« on: September 06, 2010, 04:13:37 PM »
i would go mid-60s. Say 65F. YMMV
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I add it as soon as the wort is in the fermenter. I don't use it for every batch, but I always use it if the fermenter is close to full.I add it when I see signs of fermentation, and continue to add some as long as the foam keeps climbing. If it's not working for you. try adding more. You can see it break apart the foam when it hits it.
Push aka Charlie is a really nice guy. It's hilarious to see him rap. Straight outta Compton.Ha! I didn't even know his real name
Why is a thumbs down icon next to the thread? Can I change that?When you start a new topic, there is a field that is called "message icon" which defaults to "standard". There is a drop down menu there that let's you choose "thumbs down", among other things.
I was teaching a guy who had just finished cullinary school how to brew. When I said I wanted the sparge water to be at 170F, he looked at it for a while then said it wa, at 170F. I was on the side with the bulkhead thermometer, and it was 170F. WTF? I asked him how he knew. He said if you pay attention, water as it is heated will have some different character. with temp. At 170F the surface becomes very still and even. Look sometime, I was convinced that the brewers before instuments had some clues as to what to do.You're right, they did do that. I read about it somewhere, it might have been something Randy Mosher wrote about old brewing techniques. They heat it to blood warmth as one example, and another was when you could see your face reflected in it.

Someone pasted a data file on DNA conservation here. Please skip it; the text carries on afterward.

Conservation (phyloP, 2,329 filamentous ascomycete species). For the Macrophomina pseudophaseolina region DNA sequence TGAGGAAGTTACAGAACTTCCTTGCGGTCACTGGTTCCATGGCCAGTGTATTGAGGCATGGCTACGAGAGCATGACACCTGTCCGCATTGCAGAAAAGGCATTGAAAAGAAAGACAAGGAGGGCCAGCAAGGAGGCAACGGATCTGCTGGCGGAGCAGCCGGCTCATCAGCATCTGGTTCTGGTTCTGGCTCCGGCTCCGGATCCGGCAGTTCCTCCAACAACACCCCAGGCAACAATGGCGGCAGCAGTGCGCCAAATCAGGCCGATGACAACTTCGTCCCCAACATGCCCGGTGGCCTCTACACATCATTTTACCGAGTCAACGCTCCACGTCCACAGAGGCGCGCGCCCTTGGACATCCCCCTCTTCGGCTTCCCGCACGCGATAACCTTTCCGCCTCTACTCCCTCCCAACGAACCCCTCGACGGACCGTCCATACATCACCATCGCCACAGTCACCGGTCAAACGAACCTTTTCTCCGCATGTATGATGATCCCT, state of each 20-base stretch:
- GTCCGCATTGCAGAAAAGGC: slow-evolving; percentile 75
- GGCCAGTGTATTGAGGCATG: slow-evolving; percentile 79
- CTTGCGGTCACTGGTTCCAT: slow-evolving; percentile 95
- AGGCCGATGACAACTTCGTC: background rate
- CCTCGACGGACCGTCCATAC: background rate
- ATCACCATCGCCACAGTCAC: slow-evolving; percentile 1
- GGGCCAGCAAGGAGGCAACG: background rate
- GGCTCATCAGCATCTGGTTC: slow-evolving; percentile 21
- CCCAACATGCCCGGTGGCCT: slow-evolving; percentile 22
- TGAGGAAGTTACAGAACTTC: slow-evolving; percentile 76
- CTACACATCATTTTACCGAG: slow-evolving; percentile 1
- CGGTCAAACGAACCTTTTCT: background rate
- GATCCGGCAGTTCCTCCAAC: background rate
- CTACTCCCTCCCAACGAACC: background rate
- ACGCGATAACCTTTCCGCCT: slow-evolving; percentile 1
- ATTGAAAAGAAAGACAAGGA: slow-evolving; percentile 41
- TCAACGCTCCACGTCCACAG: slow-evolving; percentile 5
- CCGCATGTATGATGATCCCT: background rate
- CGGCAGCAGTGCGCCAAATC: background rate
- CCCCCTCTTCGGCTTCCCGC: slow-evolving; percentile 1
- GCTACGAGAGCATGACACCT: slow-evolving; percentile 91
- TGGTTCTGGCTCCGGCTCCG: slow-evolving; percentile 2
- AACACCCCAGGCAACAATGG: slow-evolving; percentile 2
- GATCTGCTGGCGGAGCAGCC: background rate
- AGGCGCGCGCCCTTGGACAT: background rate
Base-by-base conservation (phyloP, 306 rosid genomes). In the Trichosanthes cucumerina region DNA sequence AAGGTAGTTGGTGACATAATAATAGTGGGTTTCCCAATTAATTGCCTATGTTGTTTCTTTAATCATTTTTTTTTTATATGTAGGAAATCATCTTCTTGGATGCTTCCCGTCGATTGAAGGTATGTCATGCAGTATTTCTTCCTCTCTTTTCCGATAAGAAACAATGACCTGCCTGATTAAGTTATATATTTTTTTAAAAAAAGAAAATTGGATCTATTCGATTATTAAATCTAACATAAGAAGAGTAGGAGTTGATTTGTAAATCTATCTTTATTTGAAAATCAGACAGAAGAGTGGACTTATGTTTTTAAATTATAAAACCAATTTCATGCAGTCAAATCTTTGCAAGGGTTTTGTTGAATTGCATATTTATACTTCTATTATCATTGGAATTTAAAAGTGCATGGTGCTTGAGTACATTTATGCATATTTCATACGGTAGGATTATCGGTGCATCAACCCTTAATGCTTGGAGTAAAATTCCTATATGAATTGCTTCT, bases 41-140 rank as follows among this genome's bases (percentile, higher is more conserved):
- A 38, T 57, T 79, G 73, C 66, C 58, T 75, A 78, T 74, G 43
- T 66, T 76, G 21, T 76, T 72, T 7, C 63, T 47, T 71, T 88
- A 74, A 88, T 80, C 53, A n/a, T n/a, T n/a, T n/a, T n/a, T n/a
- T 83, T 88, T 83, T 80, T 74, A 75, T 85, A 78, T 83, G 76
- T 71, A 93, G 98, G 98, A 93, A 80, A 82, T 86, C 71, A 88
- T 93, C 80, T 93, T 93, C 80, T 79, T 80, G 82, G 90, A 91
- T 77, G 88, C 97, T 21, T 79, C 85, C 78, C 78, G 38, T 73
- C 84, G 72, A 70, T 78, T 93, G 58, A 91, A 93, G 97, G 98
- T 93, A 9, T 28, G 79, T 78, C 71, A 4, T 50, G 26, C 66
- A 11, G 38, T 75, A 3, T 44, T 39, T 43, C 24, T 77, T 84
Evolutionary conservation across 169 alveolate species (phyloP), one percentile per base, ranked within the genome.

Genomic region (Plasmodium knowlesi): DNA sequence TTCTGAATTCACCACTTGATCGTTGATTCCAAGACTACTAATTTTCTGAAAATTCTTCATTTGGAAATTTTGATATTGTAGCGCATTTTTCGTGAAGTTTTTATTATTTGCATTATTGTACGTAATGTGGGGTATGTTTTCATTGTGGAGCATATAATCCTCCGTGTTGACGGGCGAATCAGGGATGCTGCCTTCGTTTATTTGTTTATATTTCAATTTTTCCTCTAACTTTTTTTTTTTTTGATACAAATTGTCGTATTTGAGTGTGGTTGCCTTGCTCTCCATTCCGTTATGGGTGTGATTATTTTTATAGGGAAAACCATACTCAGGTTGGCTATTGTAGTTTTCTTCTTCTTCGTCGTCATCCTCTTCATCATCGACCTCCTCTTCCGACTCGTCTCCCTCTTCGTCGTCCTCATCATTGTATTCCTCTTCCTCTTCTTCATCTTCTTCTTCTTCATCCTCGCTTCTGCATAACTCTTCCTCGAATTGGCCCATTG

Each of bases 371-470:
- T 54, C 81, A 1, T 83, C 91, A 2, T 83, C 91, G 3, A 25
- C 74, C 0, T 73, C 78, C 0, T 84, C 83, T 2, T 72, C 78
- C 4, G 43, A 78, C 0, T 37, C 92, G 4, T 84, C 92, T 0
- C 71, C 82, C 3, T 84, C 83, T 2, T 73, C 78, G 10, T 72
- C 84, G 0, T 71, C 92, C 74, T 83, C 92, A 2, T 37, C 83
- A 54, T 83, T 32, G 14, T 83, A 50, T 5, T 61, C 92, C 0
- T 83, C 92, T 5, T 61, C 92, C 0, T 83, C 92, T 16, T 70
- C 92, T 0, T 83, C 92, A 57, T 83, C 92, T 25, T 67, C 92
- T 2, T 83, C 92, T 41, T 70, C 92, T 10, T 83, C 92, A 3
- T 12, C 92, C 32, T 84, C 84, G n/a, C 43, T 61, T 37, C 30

At least no acting was requiredGood stuff, thanks Drew. Do you know what Push does for them?
Aside from appearing as a drunken fool? I think he helped them mix their sound, etc.